I first discovered the Jewish call for silence at age seventeen. It had been chosen as the ‘wisdom quote of the day’ at camp: “Rabbi Gamliel said: I spent all my life among sages and found nothing better for a person than silence.”[i] I didn’t quite understand the words – nothing better for a person than silence? Really? I wondered whether Rabbi Gamliel had actually spent much time with members of the tribe. We are not, by and large, a quiet bunch. Yet his words stuck with me.
We live in a world full of noise. Life in an urban setting means spending much of our days and nights in close proximity to other people, be they the members of our own families or the strangers that live down the hall or across the street – and people are noisy! In fact, even when we find ourselves far away from other people, sitting quietly rarely results in true silence. More often, we discover a whole new layer of noises – wind moving through trees and across fields, insects chirping. Perhaps when Rabbi Gamliel argued for the benefit of silence, he was arguing for the discoveries we make and the worlds we uncover when we take the time to truly listen.
Of course, as with all things Jewish, where there is one opinion, there are four. Another text tells the story of two people who go to the king, one arguing on behalf of silence and the other on behalf of speech.
The one said, “King, nothing in the world is better than speech. Without speech, how would we offer compliments to each other? How could give-and-take exist in the world? How would anything ever change?” Then the king asked the other to present her argument, but as she opened her mouth to speak, the first slapped his hand over her mouth. The king asked, “Why do you do this?” and he replied, “King, I argued on behalf of what is mine by means that are mine – by speech on behalf of speech. But this one would argue on behalf of what is hers by my means. Let her plead on behalf of what is hers by means that are hers.”[ii]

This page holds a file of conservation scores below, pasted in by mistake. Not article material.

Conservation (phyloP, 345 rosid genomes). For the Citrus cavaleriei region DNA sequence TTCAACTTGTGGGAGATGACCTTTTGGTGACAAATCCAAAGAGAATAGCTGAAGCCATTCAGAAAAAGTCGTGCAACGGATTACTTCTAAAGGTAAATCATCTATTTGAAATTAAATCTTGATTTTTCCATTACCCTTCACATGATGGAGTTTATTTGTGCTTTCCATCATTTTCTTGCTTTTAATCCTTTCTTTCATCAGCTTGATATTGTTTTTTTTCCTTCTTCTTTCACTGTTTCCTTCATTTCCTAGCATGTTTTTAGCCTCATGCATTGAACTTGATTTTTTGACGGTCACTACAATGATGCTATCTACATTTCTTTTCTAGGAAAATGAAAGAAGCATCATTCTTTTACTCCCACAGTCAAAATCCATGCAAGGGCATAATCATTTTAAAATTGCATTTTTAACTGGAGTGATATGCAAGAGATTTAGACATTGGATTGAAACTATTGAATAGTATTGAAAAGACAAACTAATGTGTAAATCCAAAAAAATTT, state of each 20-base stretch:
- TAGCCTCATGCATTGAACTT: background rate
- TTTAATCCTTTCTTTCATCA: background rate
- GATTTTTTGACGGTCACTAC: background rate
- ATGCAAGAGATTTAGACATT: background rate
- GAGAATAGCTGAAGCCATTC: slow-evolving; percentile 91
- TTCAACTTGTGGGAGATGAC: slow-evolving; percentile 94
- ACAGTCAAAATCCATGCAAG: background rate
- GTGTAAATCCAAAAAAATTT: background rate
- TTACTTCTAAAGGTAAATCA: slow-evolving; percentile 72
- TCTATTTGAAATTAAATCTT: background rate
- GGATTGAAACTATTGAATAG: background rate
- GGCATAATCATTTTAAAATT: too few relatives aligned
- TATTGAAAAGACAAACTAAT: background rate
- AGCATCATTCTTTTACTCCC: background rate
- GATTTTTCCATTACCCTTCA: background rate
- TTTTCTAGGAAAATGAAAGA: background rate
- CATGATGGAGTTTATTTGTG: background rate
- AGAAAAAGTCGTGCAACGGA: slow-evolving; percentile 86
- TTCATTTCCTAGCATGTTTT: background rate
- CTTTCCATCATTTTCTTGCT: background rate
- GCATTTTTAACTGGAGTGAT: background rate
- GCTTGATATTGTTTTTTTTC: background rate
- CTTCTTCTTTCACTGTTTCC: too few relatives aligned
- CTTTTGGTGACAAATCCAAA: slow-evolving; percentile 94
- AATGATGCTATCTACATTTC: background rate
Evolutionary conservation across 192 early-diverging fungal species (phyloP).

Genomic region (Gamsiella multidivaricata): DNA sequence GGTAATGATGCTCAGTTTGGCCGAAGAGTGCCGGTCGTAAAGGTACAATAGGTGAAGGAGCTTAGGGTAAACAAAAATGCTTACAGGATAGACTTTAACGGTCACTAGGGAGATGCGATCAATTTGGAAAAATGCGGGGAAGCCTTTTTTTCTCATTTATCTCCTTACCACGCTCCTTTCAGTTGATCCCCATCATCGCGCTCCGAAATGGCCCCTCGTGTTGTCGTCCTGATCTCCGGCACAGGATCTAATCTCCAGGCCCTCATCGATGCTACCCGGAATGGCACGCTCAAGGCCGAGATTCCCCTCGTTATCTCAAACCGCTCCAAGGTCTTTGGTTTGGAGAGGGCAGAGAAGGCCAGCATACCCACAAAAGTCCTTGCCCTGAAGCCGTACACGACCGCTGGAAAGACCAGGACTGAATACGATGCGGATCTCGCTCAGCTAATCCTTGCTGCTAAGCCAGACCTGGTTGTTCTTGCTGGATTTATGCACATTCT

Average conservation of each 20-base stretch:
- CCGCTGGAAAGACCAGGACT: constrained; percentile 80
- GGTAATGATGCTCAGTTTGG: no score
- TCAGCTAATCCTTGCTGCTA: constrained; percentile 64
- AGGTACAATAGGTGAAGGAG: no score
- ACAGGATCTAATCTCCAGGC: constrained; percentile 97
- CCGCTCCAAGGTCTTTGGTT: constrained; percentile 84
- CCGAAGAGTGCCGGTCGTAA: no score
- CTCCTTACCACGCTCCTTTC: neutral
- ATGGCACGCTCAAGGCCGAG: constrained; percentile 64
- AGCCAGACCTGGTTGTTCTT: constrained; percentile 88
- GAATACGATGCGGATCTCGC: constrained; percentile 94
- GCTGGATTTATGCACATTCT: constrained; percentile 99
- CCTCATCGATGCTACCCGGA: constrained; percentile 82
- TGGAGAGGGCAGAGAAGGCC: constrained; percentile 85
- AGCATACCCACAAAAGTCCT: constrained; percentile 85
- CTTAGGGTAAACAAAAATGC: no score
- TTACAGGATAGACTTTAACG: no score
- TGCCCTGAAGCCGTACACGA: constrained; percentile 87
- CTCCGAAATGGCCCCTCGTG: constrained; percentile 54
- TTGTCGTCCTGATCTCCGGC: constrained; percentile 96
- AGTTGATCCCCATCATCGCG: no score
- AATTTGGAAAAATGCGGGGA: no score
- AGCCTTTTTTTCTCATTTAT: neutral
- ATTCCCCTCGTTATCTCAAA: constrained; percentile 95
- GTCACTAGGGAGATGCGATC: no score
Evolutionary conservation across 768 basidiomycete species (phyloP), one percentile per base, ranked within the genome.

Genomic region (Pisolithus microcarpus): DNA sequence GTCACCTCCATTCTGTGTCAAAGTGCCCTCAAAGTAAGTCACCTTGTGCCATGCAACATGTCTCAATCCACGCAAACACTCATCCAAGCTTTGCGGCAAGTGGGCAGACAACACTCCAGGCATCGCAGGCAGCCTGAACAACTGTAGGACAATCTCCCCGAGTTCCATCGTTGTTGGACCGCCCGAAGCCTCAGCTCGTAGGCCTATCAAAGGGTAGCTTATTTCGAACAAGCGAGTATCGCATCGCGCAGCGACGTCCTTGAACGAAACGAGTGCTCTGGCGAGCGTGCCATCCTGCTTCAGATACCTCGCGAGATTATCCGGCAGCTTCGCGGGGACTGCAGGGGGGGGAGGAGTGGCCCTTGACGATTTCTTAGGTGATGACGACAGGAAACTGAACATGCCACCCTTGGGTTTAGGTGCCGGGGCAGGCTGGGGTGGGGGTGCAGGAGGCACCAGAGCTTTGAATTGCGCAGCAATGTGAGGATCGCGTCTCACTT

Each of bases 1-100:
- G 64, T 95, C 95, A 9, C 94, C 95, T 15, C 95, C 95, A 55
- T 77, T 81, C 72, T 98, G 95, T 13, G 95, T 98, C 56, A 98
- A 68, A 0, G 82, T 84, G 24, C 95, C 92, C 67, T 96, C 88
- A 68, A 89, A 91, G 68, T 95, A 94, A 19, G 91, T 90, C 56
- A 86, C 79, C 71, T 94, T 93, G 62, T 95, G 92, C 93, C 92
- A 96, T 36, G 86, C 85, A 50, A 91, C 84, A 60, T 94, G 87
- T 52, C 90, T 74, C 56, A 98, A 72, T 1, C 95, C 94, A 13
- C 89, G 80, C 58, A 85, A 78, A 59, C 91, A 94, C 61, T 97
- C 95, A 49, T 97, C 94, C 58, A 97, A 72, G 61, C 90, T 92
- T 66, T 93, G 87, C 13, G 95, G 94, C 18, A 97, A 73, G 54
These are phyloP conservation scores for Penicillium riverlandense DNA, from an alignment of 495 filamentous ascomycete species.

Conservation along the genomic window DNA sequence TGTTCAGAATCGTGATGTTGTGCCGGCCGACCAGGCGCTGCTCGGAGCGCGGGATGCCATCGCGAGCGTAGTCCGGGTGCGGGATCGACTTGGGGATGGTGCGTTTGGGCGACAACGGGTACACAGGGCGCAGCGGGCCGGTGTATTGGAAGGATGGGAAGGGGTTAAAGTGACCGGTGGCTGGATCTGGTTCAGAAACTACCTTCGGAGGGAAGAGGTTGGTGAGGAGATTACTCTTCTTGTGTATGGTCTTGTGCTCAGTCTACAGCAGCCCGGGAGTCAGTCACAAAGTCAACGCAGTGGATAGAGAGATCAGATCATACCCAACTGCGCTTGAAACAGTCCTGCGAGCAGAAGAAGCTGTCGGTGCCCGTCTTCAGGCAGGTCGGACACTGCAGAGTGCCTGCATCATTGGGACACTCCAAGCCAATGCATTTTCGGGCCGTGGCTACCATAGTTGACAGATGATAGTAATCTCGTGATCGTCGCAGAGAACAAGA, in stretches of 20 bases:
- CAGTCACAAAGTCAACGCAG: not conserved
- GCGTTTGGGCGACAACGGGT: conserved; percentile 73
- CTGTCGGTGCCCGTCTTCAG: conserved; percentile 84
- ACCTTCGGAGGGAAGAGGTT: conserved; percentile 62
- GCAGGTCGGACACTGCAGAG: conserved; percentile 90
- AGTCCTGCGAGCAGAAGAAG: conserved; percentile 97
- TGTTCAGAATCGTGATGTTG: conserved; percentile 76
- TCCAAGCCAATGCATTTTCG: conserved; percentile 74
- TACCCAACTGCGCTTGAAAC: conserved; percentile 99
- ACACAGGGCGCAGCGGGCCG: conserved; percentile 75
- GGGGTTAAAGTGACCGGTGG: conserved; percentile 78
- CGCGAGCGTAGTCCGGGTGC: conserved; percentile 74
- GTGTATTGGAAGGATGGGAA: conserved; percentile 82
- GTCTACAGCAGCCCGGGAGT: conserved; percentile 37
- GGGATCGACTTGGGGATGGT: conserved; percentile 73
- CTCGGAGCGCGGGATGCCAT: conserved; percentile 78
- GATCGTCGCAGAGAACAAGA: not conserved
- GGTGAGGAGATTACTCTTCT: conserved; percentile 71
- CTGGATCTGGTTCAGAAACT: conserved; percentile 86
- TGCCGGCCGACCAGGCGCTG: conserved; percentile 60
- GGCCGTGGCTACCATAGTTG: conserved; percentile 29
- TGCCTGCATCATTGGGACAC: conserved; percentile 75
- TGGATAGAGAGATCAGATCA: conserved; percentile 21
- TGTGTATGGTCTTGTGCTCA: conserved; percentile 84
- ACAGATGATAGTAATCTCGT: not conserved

In other words, despite all of the merits of keeping silent, words spoken aloud do much to assist us in better understanding each other and the world around us.
Over the past three months, as promised in my Erev Rosh Hashana sermon on race, Temple Beth El congregants have been uncovering worlds and beginning to better understand each other and the way they experience race in Charlotte, through both speech and silence. Lay leaders in our community have held nine listening circles to date, connecting with more than seventy congregants aged 18-81, both partnered and unattached, those with young children, grown children, no children.
Have you participated in one of these listening circles*? If not, you are invited! Throughout January and February, we will be holding many more. Be on the lookout for opportunities to sign up, and if you have not yet participated, please register – we want to make sure your voice and your stories are included!
In early April, we will take what we have heard and report it back to you. And then we will ask for your input in deciding how, based on all the information we have gathered both within Temple Beth El and in our conversations with individuals throughout Charlotte, we might best act as a community to address issues of race and inequity in Charlotte. It will take a lot of listening, and also a lot of talking; a balance of silence and speech. I think we’re up to the task.
If you are interested in participating in a Listening Circle, use this link to choose a date, then mark it on your calendar!
*Listening Circle: a 90-minute guided conversation with a small group of congregants, centered around our experiences of race, the way we have seen race play out in our city, and how we might work to help build a more racially just Charlotte.
[i] Pirkei Avot 1:17
[ii] Adapted from The Book of Legends, p.705, #174